Google Reader is dead. If Google Reader is a mystery to you, then so too will be today's app, so feel free to read another app review. If, however, the passing of Reader has left a void in your life, then Feedly might be the app (or service) to replace it.

To many it seems that Feedly has stepped into the vacuum that Reader left behind is. But what does it offer and how well does it offer it?


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One of the appealing things about Feedly was that it brought with it the ability to import your feeds from Google Reader. If you've done nothing about it, then you have a few hours to get on with it, before you lose your curated RSS feeds from Google's service. We jumped over to Feedly soon after the announcement of Google Reader's closing, so we're well past the point of securing those invaluable sources of information.

Feedly itself, however, is a nicely designed app, but has a lot resting on its shoulders. If you're coming to Feedly having not used Google Reader, then some of the subtlties may be lost, but the first thing we noticed was how much complexity Feedly brought with it. Reader was simple, it was raw, but it was easy to see where you were and what you were doing. 

Feedly, by contrast, brings greater focus on visual design. Once your feeds are set up - either through importing a list or subsequently adding them - Feedly gives you a choice of views. The "all" view is by far the most useful if you're a regular user, but you can opt to dive into any specific feed you have in the service.

At times if feels like Feedly gets a little too carried away with trying to pretty things up, occasionally giving a full page to a single entry, rather than the list of five you might normally get. This seems to be based around "popular" stories, but it's not exactly clear to us what the measure of that popularity is.

What we really like about Feedly is that it includes browser functions, so if you're reading a feed that doesn't offer full text, you can click through to view on the original website without leaving the app. This means that the sharing options Feedly includes stay consistent: while all Android browsers make sharing easy, if you're working through lists of feeds, then you'll want that degree of consistency.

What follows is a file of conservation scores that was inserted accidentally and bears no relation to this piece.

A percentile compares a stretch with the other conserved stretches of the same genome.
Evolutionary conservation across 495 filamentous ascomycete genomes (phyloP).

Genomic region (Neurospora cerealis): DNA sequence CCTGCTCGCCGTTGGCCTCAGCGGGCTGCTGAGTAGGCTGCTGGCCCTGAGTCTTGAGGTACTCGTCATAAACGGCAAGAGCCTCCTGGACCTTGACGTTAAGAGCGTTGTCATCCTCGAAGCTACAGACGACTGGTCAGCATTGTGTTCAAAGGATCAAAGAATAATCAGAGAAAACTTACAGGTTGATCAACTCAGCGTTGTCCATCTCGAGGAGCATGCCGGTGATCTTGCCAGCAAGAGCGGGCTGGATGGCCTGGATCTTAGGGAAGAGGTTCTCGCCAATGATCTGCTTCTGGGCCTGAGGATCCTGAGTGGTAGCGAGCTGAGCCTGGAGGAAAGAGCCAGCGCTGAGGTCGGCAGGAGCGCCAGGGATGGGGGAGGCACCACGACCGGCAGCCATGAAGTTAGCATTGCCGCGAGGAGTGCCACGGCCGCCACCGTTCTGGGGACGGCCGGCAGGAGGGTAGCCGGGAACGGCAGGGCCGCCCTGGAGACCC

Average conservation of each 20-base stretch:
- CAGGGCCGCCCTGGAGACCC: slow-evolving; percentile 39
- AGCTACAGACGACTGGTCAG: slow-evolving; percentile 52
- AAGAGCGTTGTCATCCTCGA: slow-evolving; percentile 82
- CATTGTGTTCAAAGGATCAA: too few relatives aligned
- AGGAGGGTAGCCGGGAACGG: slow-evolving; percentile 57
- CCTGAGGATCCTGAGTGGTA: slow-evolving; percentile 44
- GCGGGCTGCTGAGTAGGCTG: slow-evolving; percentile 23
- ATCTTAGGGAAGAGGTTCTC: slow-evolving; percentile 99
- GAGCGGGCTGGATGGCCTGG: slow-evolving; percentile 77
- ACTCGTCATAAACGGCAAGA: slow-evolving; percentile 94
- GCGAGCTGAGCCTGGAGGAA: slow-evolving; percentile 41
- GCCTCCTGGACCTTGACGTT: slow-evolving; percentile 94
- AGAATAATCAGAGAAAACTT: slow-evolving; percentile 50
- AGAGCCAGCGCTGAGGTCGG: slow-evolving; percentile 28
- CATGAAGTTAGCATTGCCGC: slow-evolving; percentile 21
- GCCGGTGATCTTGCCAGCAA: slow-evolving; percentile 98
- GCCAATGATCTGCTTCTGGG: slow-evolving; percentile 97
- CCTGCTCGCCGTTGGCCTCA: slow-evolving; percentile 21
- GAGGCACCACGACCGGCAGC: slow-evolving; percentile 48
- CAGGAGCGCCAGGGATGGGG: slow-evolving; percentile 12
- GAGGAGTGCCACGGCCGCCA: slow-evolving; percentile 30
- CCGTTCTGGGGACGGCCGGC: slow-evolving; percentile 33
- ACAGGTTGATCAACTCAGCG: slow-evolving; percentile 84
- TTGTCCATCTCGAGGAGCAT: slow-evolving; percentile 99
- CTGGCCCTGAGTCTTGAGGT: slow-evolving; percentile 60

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And sharing options are plentiful, with the option to email, tweet, Google+, read later, send to Pocket or Instpaper and so on. These are all from in-app sharing options, with Android's regular sharing options also on offer.

Feedly doesn't only exist as an app either. It's also part of a larger service that's all synced together, so you can manage your feeds across your smartphone, tablet and desktop without having to walk the same ground. That's great because you can be checking your feeds in bed on your tablet, then on the train on your phone and finally on your desktop.

There are plenty of options to manage behaviour, such as when to mark things as read and so on, as well as a choice of views and support for categorisation of feeds.

In recent months there have been a number of updates to Feedly and some of those have created teething troubles. As we've persevered with Feedly we've found these to have mostly cleared up, although at one point it was common to find that we were no longer logged in to the service or that the feeds weren't up to date. Fortunately, for us at least, that seems to have now stopped.

If you're looking for a Google Reader replacement then Feedly may well be your best option. There are rivals but now we've got to know Feedly a little better, it's become a companion just like Google Reader was.